Working for a world without war
Kathy Kelly is a lifelong pacifist and peace activist. In her efforts to stop the US military machine, she has traveled to war zones around the world, engaged in countless acts of non-violent civil disobedience, and been arrested dozens of times. With her own eyes, she has witnessed the brutal costs of US aggression. Her reality has focused on things that most US citizens don’t even know are happening because the mainstream media and the political establishment studiously avoid them. She knows about the children who are killed or maimed and she speaks up for them.
Despite being witness to so much horror, she is not full of despair and does not believe that humans are intrinsically evil. She is clearly guided by love. I was so grateful for the chance to talk to her, as I have admired people like her my whole life. To me, such people are heroic — not sports stars or politicians or soldiers — but the rebels with causes: the justice seekers, truth-tellers, and rabble-rousers.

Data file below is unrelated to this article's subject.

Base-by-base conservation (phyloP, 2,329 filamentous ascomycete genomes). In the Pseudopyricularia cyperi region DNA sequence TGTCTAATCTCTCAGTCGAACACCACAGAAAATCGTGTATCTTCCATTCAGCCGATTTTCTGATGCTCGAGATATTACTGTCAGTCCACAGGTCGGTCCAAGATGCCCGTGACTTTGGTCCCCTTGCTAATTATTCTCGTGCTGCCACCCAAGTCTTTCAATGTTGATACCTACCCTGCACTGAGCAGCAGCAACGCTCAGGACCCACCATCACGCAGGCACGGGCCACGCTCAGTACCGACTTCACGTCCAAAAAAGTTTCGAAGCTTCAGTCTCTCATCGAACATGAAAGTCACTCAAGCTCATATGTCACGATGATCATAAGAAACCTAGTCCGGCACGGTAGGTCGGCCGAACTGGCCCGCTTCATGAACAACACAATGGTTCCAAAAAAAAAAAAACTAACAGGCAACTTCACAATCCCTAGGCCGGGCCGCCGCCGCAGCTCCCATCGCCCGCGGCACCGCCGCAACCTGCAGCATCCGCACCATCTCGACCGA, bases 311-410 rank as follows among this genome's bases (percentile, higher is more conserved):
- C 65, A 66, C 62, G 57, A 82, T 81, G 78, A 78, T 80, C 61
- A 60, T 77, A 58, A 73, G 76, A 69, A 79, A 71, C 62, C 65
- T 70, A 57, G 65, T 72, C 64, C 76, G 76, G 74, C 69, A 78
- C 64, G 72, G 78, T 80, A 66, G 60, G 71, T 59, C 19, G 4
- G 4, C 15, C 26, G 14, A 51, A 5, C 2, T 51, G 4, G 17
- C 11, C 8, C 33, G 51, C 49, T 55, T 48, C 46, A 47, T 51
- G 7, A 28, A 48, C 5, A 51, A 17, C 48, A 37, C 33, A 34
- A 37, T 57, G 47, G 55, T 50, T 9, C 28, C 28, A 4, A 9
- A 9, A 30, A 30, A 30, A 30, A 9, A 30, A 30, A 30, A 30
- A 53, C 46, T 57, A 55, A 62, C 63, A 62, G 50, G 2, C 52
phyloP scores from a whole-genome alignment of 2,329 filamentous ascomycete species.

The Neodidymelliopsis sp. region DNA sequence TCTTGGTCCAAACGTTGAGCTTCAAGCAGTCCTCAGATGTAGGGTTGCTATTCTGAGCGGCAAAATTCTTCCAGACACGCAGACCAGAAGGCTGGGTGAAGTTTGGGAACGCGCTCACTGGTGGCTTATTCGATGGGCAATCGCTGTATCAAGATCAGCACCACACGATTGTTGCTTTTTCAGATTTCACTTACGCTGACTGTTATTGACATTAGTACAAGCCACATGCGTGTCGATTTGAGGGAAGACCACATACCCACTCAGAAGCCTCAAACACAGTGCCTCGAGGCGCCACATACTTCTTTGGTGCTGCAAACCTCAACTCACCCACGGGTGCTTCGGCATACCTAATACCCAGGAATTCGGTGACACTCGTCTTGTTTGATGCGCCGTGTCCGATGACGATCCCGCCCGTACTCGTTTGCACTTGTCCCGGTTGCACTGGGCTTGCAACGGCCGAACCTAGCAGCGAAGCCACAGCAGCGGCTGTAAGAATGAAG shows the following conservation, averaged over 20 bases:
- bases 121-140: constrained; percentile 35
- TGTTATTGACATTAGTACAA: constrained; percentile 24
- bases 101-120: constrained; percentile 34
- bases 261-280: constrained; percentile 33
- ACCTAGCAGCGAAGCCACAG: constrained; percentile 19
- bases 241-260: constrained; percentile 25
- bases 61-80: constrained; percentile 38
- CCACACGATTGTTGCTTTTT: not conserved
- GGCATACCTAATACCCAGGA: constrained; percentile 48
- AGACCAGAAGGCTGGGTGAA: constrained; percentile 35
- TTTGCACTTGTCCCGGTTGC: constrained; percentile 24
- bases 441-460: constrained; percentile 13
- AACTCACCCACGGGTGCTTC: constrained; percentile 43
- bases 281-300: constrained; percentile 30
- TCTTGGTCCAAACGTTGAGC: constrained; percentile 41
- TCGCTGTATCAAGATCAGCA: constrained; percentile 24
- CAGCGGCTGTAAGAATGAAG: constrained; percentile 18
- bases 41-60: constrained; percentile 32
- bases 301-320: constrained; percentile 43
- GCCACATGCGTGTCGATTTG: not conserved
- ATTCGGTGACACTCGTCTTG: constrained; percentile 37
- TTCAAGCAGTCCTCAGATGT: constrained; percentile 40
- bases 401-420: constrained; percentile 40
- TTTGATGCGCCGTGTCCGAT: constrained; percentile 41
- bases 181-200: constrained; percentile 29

In our conversation, we talked about International Women’s Day (which happened to be the date of the interview); women’s rights and the politics of peace; the brutality of war; how most US Americans are ignorant of the consequences of US militarism; the effects of using drones and special forces; her visits to Afghanistan; the 30th anniversary of Desert Storm, the original US military attack against Iraq; what she learned on a visit to the Russian Federation; how militarism has become “the main religion in the United States right now;” the connection between US imperialism abroad and the repression of Native Americans domestically; her experiences in prison; the subject of prison abolition; and what keeps her inspired as an activist.
Voices for Creative Nonviolence website (archival)
Music in episode introduction is “Glass bass” by Frankum & Frankumjay